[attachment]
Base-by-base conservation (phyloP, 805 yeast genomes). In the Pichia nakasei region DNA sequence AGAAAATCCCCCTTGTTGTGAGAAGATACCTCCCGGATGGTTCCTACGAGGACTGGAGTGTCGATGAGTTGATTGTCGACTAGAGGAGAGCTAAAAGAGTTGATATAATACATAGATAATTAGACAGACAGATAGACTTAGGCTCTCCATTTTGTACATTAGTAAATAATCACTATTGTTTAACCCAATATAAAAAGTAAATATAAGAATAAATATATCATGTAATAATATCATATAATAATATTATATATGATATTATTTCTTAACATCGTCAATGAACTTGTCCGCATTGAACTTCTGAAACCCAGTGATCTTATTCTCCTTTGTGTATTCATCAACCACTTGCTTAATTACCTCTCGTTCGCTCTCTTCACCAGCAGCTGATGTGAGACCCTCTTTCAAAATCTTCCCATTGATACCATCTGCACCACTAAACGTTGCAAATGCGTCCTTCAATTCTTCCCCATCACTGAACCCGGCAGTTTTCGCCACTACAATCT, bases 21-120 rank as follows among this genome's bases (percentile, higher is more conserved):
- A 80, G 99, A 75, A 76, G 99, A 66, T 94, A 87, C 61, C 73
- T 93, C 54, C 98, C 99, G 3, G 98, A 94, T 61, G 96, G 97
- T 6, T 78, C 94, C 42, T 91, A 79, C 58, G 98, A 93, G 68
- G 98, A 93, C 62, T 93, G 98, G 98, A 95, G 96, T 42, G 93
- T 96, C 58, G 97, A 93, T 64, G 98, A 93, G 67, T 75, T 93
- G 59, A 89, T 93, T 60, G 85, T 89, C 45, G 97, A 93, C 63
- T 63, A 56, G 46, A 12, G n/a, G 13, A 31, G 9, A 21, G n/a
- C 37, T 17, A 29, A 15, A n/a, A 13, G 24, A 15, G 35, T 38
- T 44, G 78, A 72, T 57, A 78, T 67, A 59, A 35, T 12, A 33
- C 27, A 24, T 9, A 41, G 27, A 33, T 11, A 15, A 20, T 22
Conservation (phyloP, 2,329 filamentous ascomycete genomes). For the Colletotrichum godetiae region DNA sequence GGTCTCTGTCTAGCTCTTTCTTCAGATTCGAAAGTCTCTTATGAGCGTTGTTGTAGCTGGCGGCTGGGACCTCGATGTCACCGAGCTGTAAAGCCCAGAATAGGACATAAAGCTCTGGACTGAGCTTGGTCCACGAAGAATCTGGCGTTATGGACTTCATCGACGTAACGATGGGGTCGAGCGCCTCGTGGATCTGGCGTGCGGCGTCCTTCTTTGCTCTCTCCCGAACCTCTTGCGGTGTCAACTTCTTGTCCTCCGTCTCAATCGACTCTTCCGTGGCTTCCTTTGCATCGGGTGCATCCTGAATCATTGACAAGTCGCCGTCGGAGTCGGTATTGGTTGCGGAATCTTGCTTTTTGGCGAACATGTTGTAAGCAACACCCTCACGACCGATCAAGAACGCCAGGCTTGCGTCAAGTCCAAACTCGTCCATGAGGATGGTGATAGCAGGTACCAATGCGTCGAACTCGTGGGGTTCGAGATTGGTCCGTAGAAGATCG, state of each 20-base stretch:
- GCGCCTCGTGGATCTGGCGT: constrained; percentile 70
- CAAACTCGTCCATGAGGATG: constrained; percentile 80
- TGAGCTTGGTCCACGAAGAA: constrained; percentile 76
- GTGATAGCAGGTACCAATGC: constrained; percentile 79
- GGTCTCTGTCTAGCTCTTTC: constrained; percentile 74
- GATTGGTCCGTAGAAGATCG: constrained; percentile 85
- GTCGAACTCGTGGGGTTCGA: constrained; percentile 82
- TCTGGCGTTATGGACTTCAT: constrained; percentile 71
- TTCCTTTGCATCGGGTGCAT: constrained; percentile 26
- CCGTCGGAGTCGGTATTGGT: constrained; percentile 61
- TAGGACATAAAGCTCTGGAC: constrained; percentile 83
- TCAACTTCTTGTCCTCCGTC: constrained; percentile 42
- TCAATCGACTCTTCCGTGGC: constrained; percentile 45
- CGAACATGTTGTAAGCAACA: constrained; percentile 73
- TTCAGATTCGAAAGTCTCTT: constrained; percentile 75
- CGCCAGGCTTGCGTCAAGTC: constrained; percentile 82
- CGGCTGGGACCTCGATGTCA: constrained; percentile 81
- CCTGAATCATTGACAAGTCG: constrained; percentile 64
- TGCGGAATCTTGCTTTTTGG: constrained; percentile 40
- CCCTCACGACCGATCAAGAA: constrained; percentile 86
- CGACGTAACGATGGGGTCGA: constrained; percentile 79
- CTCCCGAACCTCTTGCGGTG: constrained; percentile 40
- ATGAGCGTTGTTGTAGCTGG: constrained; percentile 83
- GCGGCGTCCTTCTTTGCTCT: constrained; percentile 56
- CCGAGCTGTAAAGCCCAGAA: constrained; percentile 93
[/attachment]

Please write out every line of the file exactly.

Base-by-base conservation (phyloP, 805 yeast genomes). In the Pichia nakasei region DNA sequence AGAAAATCCCCCTTGTTGTGAGAAGATACCTCCCGGATGGTTCCTACGAGGACTGGAGTGTCGATGAGTTGATTGTCGACTAGAGGAGAGCTAAAAGAGTTGATATAATACATAGATAATTAGACAGACAGATAGACTTAGGCTCTCCATTTTGTACATTAGTAAATAATCACTATTGTTTAACCCAATATAAAAAGTAAATATAAGAATAAATATATCATGTAATAATATCATATAATAATATTATATATGATATTATTTCTTAACATCGTCAATGAACTTGTCCGCATTGAACTTCTGAAACCCAGTGATCTTATTCTCCTTTGTGTATTCATCAACCACTTGCTTAATTACCTCTCGTTCGCTCTCTTCACCAGCAGCTGATGTGAGACCCTCTTTCAAAATCTTCCCATTGATACCATCTGCACCACTAAACGTTGCAAATGCGTCCTTCAATTCTTCCCCATCACTGAACCCGGCAGTTTTCGCCACTACAATCT, bases 21-120 rank as follows among this genome's bases (percentile, higher is more conserved):
- A 80, G 99, A 75, A 76, G 99, A 66, T 94, A 87, C 61, C 73
- T 93, C 54, C 98, C 99, G 3, G 98, A 94, T 61, G 96, G 97
- T 6, T 78, C 94, C 42, T 91, A 79, C 58, G 98, A 93, G 68
- G 98, A 93, C 62, T 93, G 98, G 98, A 95, G 96, T 42, G 93
- T 96, C 58, G 97, A 93, T 64, G 98, A 93, G 67, T 75, T 93
- G 59, A 89, T 93, T 60, G 85, T 89, C 45, G 97, A 93, C 63
- T 63, A 56, G 46, A 12, G n/a, G 13, A 31, G 9, A 21, G n/a
- C 37, T 17, A 29, A 15, A n/a, A 13, G 24, A 15, G 35, T 38
- T 44, G 78, A 72, T 57, A 78, T 67, A 59, A 35, T 12, A 33
- C 27, A 24, T 9, A 41, G 27, A 33, T 11, A 15, A 20, T 22
Conservation (phyloP, 2,329 filamentous ascomycete genomes). For the Colletotrichum godetiae region DNA sequence GGTCTCTGTCTAGCTCTTTCTTCAGATTCGAAAGTCTCTTATGAGCGTTGTTGTAGCTGGCGGCTGGGACCTCGATGTCACCGAGCTGTAAAGCCCAGAATAGGACATAAAGCTCTGGACTGAGCTTGGTCCACGAAGAATCTGGCGTTATGGACTTCATCGACGTAACGATGGGGTCGAGCGCCTCGTGGATCTGGCGTGCGGCGTCCTTCTTTGCTCTCTCCCGAACCTCTTGCGGTGTCAACTTCTTGTCCTCCGTCTCAATCGACTCTTCCGTGGCTTCCTTTGCATCGGGTGCATCCTGAATCATTGACAAGTCGCCGTCGGAGTCGGTATTGGTTGCGGAATCTTGCTTTTTGGCGAACATGTTGTAAGCAACACCCTCACGACCGATCAAGAACGCCAGGCTTGCGTCAAGTCCAAACTCGTCCATGAGGATGGTGATAGCAGGTACCAATGCGTCGAACTCGTGGGGTTCGAGATTGGTCCGTAGAAGATCG, state of each 20-base stretch:
- GCGCCTCGTGGATCTGGCGT: constrained; percentile 70
- CAAACTCGTCCATGAGGATG: constrained; percentile 80
- TGAGCTTGGTCCACGAAGAA: constrained; percentile 76
- GTGATAGCAGGTACCAATGC: constrained; percentile 79
- GGTCTCTGTCTAGCTCTTTC: constrained; percentile 74
- GATTGGTCCGTAGAAGATCG: constrained; percentile 85
- GTCGAACTCGTGGGGTTCGA: constrained; percentile 82
- TCTGGCGTTATGGACTTCAT: constrained; percentile 71
- TTCCTTTGCATCGGGTGCAT: constrained; percentile 26
- CCGTCGGAGTCGGTATTGGT: constrained; percentile 61
- TAGGACATAAAGCTCTGGAC: constrained; percentile 83
- TCAACTTCTTGTCCTCCGTC: constrained; percentile 42
- TCAATCGACTCTTCCGTGGC: constrained; percentile 45
- CGAACATGTTGTAAGCAACA: constrained; percentile 73
- TTCAGATTCGAAAGTCTCTT: constrained; percentile 75
- CGCCAGGCTTGCGTCAAGTC: constrained; percentile 82
- CGGCTGGGACCTCGATGTCA: constrained; percentile 81
- CCTGAATCATTGACAAGTCG: constrained; percentile 64
- TGCGGAATCTTGCTTTTTGG: constrained; percentile 40
- CCCTCACGACCGATCAAGAA: constrained; percentile 86
- CGACGTAACGATGGGGTCGA: constrained; percentile 79
- CTCCCGAACCTCTTGCGGTG: constrained; percentile 40
- ATGAGCGTTGTTGTAGCTGG: constrained; percentile 83
- GCGGCGTCCTTCTTTGCTCT: constrained; percentile 56
- CCGAGCTGTAAAGCCCAGAA: constrained; percentile 93